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Electronic Dance Music growing within popular culture

Views 12 | Time to read: 3 minutes | Uploaded: 10 - 23 - 2018 | By: Lawrence Eady

Peace, love, unity, respect. These four words, when banded together, stand as the motto for individuals, or ravers as they are more commonly known, who spend their weekends in the middle of the desert, the center of a raceway, or any other spot where a music festival decides to plant its massive stages, beautifully painted flashing lights, and pulsing electronic sounds heard from every direction. The modern rave, as a specifically electronic-based music festival is called, has grown quite exponentially since its dawn in America, having first been held at none other than Knott’s Berry Farm. How has this come to be, and what has built the foundation for this rising scene that pulled in a crowd of over 400,000 at one of the scene’s largest events, Electric Daisy Carnival, held in Las Vegas this past summer?
The success of this event, and others like it, is attributed to the electronic dance music, or EDM, that it has been founded on. Electronic music is a synthetically created manipulation of sounds by electronic instruments known as synthesizers. Layered together along with other live instruments such as pianos and percussions, the resulting sound is a unique blend of man and nature, with a creative limit as large or as small as the mind controlling the computer. While the genre’s origins can be traced back as far as to the discovery of the creation and manipulation of a sound wave, its popular culture debut was as the original theme song for the widely popular show “Doctor Who” in 1963, created by one of the very few electronic artists at the time, Delia Derbyshire.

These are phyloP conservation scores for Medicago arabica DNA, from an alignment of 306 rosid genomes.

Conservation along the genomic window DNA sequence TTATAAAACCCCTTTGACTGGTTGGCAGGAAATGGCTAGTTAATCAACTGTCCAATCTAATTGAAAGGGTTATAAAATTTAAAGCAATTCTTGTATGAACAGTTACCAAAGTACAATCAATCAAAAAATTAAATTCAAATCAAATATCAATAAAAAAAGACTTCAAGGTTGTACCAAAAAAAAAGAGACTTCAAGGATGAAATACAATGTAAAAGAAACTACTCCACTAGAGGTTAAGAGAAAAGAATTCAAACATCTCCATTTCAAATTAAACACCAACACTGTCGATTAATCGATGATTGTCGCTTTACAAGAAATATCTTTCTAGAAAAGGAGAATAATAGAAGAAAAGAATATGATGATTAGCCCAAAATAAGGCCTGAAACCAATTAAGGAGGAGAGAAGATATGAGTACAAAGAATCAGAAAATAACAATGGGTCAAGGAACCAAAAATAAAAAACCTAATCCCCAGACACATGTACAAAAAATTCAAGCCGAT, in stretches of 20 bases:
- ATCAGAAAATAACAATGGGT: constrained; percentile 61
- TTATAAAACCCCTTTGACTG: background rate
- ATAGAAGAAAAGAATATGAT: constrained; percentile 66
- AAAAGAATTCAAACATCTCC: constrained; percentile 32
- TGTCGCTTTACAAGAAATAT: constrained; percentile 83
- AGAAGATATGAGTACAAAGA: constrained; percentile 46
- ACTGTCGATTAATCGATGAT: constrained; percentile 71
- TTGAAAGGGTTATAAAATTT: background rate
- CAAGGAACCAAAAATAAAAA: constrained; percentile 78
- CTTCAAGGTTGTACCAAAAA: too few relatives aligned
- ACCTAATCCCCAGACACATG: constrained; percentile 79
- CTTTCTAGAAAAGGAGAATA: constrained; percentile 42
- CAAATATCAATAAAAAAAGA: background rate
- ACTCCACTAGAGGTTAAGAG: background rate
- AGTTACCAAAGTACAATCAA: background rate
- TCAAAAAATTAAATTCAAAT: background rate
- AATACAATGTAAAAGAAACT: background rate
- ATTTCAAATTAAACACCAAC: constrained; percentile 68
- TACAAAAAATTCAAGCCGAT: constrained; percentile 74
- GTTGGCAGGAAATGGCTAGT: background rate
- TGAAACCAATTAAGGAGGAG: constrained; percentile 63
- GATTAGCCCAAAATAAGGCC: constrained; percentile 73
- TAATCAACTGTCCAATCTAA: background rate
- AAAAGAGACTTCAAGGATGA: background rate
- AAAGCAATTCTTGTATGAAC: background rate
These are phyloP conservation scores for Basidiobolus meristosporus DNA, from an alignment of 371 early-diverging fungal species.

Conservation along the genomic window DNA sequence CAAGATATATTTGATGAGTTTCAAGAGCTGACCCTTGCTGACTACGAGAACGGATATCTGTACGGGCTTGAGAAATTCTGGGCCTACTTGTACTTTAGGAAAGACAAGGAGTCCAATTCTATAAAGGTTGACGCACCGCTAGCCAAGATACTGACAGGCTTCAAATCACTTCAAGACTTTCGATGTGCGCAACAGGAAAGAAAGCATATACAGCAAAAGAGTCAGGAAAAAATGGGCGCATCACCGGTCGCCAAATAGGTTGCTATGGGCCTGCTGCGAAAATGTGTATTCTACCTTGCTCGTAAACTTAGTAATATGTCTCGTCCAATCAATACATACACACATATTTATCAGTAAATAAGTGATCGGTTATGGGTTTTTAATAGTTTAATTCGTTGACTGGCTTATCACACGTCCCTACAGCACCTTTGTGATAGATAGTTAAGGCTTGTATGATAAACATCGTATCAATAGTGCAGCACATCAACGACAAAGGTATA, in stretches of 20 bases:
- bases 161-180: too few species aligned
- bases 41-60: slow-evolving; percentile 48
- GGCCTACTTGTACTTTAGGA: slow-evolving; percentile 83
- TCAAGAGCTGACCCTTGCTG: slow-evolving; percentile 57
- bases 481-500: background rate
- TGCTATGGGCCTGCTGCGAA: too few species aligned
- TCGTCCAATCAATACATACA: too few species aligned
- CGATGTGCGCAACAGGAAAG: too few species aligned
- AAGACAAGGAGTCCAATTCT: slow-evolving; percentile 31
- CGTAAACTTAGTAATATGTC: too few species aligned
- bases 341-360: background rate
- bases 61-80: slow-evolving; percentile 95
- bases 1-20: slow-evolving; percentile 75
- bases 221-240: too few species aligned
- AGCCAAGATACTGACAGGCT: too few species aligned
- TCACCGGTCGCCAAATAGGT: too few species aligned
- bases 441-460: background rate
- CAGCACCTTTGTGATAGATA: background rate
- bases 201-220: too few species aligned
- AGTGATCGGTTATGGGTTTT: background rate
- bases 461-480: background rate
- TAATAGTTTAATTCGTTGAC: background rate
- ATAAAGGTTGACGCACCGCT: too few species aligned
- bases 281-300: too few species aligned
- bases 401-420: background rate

A hop, skip, and a jump away from that moment, we find ourselves in the mind of an American DJ, known as Frankie Knuckles, living in Chicago in the 1980’s. The sound of electronic music breathed life into his creative mind, and he formed the foundation of one of the largest genres of electronic music that we know today as ‘house music’. Its idea is simple, a kick drum hitting on every beat of the track, but its creative expanse is endless. Since that moment, house music spread to Los Angeles, and kicked off a series of underground raves held in abandoned warehouses and small night clubs, bringing the sound more into the public eye. As the music industry grew in LA, so did EDM.
Jumping forward a couple more decades, the expanse of the genre grew so exponentially, it begun to spill over into everything surrounding it. In 2010, pop/rap artist extraordinaire Flo Rida collaborated with DJ David Guetta to create the dance floor sensation ‘Club Can’t Handle Me’. In 2012, electronic artist Skrillex was hired to score the film ‘Spring Breakers’. Finally, in 2018, 39 of the top 100 albums sold were listed under the EDM genre.
This is truly a monumental genre of music, as the over 146 million tickets to raves sold in 2017 represent, and it is only getting bigger. Due to it’s ever-increasing expansion of creativity, electronic dance music continues to explore new territory. From the beautiful melodic nostalgia of Jai Wolf’s ‘Kindred Spirits’, to the intense rock-heavy bangers of Kayzo’s ‘Overload’, there is truly something for everyone to be found in this rising tide.


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